If creating constructors with arguments is bad (as many would argue), then making them with default arguments is even worse. I've recently started to come around to the opinion that ctor arguments are bad, because your ctor logic should be as minimal as possible. How do you deal with error handling in the ctor, should somebody pass in an argument that doesn't make any sense? You can either throw an exception, which is bad news unless all of your callers are prepared to wrap any "new" calls inside of try blocks, or setting some "is-initialized" member variable, which is kind of a dirty hack.

Therefore, the only way to make sure that the arguments passed into the initialization stage of your object is to set up a separate initialize() method where you can check the return code.

The use of default arguments is bad for two reasons; first of all, if you want to add another argument to the ctor, then you are stuck putting it at the beginning and changing the entire API. Furthermore, most programmers are accustomed to figuring out an API by the way that it's used in practice -- this is especially true for non-public API's used inside of an organization where formal documentation may not exist. When other programmers see that the majority of the calls don't contain any arguments, they will do the same, remaining blissfully unaware of the default behavior your default arguments impose on them.

Also, it's worth noting that the google C++ style guide shuns both ctor arguments (unless absolutely necessary), and default arguments to functions or methods.

share|improve this answer
add comment

Either approach works. But if you have a long list of optional parameters make a default constructor and then have your set function return a reference to this. Then chain the settors.

class Thingy2
{
public:
    enum Color{red,gree,blue};
    Thingy2();

    Thingy2 & color(Color);
    Color color()const;

    Thingy2 & length(double);
    double length()const;
    Thingy2 & width(double);
    double width()const;
    Thingy2 & height(double);
    double height()const;

    Thingy2 & rotationX(double);
    double rotationX()const;
    Thingy2 & rotatationY(double);
    double rotatationY()const;
    Thingy2 & rotationZ(double);
    double rotationZ()const;
}

main()
{
    // gets default rotations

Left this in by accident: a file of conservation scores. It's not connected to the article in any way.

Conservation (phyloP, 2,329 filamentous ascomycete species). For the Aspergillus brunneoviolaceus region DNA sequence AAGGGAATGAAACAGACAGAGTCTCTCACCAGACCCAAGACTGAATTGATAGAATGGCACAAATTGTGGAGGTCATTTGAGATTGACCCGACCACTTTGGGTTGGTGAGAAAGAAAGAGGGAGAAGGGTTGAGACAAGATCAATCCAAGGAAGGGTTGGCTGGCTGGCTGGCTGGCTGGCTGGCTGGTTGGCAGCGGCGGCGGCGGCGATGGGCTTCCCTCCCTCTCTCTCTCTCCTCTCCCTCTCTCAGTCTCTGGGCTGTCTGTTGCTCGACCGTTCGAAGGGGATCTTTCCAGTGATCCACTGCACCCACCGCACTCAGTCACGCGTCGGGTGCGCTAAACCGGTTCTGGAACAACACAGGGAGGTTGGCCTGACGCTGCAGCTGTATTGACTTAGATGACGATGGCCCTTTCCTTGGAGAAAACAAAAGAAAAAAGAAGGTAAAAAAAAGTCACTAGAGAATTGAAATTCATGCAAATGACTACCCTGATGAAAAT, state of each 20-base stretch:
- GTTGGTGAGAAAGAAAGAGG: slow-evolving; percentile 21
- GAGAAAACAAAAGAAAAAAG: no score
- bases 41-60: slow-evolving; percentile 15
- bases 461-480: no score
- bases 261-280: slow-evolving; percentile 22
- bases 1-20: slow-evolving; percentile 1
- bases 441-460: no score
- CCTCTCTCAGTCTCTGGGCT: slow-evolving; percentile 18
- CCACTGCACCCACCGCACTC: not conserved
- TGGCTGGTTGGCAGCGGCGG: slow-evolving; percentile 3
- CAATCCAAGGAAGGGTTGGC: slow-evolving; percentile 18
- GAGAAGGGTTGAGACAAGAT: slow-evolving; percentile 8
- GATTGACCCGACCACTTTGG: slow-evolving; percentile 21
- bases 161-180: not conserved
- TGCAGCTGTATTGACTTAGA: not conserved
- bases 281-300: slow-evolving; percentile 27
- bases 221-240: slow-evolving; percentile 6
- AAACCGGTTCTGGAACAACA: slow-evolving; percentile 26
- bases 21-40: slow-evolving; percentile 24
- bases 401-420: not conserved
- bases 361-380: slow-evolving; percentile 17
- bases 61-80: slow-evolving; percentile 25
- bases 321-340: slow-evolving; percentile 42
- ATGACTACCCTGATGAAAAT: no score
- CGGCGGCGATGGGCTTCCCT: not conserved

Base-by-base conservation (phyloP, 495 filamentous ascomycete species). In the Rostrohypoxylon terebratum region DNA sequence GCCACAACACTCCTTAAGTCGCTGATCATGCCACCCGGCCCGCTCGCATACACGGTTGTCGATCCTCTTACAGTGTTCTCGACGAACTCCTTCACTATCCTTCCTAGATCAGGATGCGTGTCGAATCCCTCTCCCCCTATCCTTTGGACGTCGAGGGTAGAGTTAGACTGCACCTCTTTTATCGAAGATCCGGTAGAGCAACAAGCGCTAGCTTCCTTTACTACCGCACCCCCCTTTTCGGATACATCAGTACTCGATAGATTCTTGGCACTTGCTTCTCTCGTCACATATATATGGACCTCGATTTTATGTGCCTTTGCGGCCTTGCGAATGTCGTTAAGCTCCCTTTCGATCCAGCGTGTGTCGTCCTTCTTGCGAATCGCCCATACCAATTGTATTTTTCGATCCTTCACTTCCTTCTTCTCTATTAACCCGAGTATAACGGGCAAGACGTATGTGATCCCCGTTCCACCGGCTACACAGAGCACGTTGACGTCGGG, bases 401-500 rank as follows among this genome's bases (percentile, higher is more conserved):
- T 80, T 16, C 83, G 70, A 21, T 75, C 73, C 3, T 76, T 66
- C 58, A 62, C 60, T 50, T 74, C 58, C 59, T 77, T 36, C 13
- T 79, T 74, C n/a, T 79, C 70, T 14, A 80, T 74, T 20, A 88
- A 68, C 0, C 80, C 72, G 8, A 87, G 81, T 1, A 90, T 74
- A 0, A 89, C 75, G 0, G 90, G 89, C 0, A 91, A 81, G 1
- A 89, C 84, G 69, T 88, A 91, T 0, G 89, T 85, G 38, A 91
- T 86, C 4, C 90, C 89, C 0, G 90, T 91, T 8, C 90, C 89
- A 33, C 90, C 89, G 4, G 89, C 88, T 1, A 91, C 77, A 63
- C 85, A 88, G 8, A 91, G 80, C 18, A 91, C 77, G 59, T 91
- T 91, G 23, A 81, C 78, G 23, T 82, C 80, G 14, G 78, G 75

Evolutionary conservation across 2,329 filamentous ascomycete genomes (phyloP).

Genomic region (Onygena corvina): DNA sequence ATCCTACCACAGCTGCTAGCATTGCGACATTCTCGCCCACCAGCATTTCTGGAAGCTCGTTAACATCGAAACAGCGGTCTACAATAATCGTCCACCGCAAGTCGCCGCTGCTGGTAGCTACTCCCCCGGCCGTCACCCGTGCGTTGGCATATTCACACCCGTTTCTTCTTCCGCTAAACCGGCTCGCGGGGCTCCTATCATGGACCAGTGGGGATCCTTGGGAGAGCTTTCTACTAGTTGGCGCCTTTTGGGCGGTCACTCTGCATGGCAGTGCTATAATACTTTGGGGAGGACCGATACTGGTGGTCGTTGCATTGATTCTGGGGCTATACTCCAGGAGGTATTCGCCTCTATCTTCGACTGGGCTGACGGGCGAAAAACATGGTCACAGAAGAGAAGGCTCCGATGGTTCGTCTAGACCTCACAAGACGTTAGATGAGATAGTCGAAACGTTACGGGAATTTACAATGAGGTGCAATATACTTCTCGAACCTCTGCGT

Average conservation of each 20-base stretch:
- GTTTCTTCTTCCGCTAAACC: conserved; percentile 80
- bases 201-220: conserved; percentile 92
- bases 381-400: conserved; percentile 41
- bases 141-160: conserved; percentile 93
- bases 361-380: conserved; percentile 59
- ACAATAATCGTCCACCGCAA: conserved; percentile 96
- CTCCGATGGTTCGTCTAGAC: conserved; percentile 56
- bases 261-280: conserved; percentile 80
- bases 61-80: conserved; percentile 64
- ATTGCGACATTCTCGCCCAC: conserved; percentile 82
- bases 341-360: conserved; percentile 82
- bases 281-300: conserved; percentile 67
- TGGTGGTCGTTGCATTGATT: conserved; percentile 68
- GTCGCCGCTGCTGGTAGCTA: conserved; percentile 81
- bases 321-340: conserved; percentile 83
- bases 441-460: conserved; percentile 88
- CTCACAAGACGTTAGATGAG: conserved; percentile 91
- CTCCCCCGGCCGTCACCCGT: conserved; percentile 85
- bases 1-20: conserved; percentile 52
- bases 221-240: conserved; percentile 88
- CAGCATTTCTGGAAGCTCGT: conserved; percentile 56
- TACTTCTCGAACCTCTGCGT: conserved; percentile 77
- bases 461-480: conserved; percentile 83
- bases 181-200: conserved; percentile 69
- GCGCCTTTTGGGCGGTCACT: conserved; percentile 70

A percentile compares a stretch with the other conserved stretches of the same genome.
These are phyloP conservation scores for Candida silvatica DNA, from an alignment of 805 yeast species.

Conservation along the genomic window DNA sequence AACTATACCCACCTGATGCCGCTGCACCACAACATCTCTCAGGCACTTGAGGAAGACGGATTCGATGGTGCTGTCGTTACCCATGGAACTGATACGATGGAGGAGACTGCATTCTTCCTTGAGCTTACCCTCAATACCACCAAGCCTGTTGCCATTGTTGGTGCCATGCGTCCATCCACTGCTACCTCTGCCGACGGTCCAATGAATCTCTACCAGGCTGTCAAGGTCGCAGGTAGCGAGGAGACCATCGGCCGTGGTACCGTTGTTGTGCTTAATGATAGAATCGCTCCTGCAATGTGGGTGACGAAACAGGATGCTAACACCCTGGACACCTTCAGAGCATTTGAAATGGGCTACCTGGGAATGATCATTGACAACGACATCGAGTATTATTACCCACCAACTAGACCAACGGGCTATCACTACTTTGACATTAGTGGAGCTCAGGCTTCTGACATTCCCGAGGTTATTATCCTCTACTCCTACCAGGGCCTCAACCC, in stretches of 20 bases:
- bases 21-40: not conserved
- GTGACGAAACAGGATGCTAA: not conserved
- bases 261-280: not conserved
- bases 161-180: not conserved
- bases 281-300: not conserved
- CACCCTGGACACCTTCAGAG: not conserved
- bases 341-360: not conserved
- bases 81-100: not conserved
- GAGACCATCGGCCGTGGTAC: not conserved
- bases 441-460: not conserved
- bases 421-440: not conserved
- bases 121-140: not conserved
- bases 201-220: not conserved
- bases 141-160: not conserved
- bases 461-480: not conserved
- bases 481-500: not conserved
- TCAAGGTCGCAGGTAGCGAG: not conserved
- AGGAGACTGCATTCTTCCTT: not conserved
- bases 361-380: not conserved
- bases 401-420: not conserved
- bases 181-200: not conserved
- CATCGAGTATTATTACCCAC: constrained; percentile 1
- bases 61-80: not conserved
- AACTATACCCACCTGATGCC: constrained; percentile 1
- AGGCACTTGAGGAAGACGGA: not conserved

Thingy2 * foo=new Thingy2().color(ret)
    	.length(1).width(4).height(9)
    // gets default color and sizes
    Thingy2 * bar=new Thingy2()
    	.rotationX(0.0).rotationY(PI),rotationZ(0.5*PI);
    // everything specified.
    Thingy2 * thing=new Thingy2().color(ret)
    	.length(1).width(4).height(9)
    	.rotationX(0.0).rotationY(PI),rotationZ(0.5*PI);
}

Now when constructing the objects you can pick an choose which properties to override and which ones you have set are explicitly named. Much more readable :)

Also, you no longer have to remember the order of the arguments to the constructor.

share|improve this answer
add comment

I would go with the default parameters, for this reason: Your example assumes that ctor parameters directly correspond to member variables. But what if that is not the case, and you have to process the parameters before the object is initialize. Having one common ctor would be the best way to go.

share|improve this answer
add comment

Mostly personal choice. However, overload can do anything default parameter can do, but not vice versa.

Example:

You can use overload to write A(int x, foo& a) and A(int x), but you cannot use default parameter to write A(int x, foo& = null).

The general rule is to use whatever makes sense and makes the code more readable.

share|improve this answer
add comment

One thing bothering me with default parameters is that you can't specify the last parameters but use the default values for the first ones. For example, in your code, you can't create a Foo with no name but a given age (however, if I remember correctly, this will be possible in C++0x, with the unified constructing syntax). Sometimes, this makes sense, but it can also be really awkward.

In my opinion, there is no rule of thumb. Personnaly, I tend to use multiple overloaded constructors (or methods), except if only the last argument needs a default value.

share|improve this answer
add comment

Matter of style, but as Matt said, definitely consider marking constructors with default arguments which would allow implicit conversion as 'explicit' to avoid unintended automatic conversion. It's not a requirement (and may not be preferable if you're making a wrapper class which you want to implicitly convert to), but it can prevent errors.

I personally like defaults when appropriate, because I dislike repeated code. YMMV.

share|improve this answer
add comment

One more thing to consider is whether or not the class could be used in an array:

foo bar[400];

In this scenario, there is no advantage to using the default parameter.

This would certainly NOT work:

foo bar("david", 34)[400]; // NOPE
share|improve this answer
add comment

Your Answer

 
discard

By posting your answer, you agree to the privacy policy and terms of service.

Not the answer you're looking for? Browse other questions tagged or ask your own question.